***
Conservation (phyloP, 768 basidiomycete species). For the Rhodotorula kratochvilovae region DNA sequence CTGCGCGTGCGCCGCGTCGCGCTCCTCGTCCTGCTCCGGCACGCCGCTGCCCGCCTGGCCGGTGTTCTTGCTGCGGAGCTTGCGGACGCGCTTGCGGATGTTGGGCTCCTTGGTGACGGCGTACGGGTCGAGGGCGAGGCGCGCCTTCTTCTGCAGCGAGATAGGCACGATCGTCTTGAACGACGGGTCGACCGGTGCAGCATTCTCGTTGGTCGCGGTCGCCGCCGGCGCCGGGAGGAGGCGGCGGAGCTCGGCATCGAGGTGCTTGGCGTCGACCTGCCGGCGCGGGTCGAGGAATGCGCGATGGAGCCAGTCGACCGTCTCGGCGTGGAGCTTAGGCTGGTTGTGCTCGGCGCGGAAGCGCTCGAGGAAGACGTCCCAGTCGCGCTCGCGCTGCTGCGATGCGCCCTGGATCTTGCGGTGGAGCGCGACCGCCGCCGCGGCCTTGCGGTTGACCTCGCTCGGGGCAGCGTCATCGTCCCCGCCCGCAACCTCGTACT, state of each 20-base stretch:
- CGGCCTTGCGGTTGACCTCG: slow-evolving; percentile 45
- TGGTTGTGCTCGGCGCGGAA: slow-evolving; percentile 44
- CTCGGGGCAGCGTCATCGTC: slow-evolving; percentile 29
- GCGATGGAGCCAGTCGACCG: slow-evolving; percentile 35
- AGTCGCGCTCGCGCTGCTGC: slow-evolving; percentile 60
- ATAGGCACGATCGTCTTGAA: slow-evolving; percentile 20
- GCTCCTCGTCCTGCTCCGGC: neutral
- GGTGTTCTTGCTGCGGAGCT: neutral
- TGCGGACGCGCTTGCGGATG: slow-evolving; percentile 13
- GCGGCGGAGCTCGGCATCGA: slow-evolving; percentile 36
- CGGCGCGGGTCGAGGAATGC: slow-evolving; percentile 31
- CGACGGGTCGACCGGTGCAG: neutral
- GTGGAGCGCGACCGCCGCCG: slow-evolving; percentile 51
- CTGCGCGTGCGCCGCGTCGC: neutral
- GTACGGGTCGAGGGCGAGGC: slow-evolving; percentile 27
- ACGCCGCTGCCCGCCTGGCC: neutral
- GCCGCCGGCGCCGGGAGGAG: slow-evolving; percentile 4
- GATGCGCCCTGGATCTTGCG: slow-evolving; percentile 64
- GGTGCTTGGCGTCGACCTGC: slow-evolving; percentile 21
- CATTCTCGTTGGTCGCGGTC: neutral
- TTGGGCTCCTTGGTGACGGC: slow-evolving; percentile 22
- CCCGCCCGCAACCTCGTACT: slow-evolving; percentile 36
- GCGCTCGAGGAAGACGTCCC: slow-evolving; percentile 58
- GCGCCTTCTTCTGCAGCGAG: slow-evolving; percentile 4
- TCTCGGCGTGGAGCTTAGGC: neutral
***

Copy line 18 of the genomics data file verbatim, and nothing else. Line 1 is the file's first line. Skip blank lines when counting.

- GCCGCCGGCGCCGGGAGGAG: slow-evolving; percentile 4